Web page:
Photos by Dr. Edward Kohut, all rights reserved, used by permission, 2009
Many times people think that volcanic eruptions affect the economy through the destruction inflicted upon the landscape during an eruption: lahars and pyroclastic flows destroying bridges and homes, ash ruining crops and water, lava flows overunning communities. However, in Hawai’i, a new effect of volcanism has been seen in the agriculture of the state. The volcanic fog – or “vog” as its called – has been causing major problems with farms on the Big Island of Hawai’i. Since the new activity at Halemaumau (see above) began last year, Kilaeua has been spewing much larger volumes (2-4 times more) of volcanic gases such as sulfur dioxide, carbon dioxide, water and carbon monoxide than in previous years. These gases form a brown fog that is caustic to most animals and plants. The sulfur dioxide, in particular, has caused many crops to fail thanks to the production of sulfuric acid with the sulfur dioxide interacts with water – think of it as a very concentrated version of “acid rain” that is seen in the eastern United States.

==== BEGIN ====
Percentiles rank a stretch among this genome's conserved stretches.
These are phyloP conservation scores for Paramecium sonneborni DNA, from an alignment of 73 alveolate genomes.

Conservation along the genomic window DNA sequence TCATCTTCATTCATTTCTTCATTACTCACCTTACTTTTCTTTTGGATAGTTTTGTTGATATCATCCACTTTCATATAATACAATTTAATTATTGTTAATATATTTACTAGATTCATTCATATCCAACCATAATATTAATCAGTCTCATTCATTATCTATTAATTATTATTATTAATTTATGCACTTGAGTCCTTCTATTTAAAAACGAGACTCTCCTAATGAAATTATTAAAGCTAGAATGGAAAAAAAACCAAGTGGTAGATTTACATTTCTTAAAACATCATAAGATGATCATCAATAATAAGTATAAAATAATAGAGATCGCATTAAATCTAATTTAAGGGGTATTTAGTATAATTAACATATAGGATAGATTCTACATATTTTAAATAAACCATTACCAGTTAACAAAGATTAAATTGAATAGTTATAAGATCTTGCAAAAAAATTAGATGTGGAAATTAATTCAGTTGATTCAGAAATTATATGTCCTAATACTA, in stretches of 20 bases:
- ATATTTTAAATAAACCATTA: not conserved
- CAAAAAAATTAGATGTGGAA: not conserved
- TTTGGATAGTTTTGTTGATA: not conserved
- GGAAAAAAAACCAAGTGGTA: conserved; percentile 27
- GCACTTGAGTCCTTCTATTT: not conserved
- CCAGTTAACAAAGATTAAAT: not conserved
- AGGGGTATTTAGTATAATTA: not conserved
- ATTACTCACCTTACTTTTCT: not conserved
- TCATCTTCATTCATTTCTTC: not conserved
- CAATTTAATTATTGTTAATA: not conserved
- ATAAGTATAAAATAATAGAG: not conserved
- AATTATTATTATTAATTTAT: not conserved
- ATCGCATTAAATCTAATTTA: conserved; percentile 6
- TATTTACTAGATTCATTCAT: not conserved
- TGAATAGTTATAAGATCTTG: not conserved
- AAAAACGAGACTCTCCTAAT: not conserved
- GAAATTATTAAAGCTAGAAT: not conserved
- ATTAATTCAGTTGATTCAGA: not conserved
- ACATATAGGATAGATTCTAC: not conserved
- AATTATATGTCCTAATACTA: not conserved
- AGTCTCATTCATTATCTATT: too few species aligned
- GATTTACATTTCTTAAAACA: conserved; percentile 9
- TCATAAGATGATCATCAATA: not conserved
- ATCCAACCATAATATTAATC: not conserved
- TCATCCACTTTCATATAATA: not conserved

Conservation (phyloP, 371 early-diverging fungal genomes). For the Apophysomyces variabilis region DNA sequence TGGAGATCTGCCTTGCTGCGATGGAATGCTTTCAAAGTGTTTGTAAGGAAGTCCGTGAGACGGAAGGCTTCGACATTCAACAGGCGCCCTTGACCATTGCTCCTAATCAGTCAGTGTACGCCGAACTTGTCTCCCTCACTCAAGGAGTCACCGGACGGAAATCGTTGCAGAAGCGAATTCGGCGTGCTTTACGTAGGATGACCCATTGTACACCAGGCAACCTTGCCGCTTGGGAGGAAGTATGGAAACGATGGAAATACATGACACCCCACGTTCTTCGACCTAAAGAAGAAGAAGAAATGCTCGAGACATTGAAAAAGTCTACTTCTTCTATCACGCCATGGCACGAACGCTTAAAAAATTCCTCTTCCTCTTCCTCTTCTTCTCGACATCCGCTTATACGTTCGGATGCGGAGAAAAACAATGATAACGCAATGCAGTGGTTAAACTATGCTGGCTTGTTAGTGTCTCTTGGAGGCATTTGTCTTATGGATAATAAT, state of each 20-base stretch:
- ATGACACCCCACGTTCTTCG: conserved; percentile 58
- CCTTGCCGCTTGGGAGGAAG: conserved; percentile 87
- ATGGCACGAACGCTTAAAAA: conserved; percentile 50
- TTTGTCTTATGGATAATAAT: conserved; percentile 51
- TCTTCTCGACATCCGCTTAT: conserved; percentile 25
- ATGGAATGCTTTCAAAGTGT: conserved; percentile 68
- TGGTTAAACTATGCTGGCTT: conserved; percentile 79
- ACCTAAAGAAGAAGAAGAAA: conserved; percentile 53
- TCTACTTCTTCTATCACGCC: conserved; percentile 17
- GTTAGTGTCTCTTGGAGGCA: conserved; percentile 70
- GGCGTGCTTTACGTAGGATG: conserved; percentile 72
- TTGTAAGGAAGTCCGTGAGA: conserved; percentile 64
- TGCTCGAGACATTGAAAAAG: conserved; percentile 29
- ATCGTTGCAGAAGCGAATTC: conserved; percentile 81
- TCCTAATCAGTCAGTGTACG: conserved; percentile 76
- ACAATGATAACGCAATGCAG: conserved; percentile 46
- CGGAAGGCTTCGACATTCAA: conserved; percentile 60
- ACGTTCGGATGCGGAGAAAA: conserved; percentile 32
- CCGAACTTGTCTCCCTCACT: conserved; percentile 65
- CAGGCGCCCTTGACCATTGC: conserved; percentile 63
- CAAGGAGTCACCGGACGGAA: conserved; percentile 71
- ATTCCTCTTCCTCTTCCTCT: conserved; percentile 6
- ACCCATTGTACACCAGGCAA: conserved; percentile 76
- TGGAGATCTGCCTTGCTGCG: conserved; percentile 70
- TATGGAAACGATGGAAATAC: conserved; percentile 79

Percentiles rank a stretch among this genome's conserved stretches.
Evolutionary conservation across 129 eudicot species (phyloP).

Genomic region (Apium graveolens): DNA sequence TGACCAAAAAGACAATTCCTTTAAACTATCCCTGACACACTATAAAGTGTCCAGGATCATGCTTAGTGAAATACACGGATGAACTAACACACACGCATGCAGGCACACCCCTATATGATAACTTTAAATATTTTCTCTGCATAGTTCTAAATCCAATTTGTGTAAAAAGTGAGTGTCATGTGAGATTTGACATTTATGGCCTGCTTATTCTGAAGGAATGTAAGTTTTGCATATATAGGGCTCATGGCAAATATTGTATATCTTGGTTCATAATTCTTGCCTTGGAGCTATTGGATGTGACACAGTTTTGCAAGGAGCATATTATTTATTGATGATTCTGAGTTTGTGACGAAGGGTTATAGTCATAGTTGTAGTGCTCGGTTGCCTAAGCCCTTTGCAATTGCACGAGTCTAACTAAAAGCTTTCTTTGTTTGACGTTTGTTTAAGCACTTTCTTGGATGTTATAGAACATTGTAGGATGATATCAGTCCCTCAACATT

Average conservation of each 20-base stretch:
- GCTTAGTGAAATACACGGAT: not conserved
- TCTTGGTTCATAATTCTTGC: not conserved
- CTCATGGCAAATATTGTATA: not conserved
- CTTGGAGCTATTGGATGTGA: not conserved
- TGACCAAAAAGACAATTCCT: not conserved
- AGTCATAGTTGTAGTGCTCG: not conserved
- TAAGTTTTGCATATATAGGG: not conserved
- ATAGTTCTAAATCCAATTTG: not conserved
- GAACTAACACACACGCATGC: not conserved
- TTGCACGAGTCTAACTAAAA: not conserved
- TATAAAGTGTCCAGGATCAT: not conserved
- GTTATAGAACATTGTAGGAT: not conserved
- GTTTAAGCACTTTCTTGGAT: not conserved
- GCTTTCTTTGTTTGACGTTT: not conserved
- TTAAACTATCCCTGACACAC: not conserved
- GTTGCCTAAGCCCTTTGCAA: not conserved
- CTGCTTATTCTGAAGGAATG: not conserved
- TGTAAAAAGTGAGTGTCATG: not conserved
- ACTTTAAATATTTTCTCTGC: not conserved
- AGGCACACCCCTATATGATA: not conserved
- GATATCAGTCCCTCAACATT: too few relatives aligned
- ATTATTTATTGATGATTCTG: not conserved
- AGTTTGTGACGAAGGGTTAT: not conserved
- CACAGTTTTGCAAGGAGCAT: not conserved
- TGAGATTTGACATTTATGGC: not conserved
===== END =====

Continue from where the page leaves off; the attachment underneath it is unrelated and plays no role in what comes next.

The solution to this would either be to build “vog-proof” air-filtering greenhouses or planting a limited set of plants that seem to withstand the effects of the vog. Alternately, one can hope that the gas emissions from Kilaeau will return to lower levels, allowing for the plants to survive. In any of these cases, the growers on the island face a large financial hardship in order to keep their businesses alive in the face of the volcano. This passive destruction of plants by Kilaeua shows how even when a volcano seems to be benign, it can inflict millions of dollars of damage on the local economy.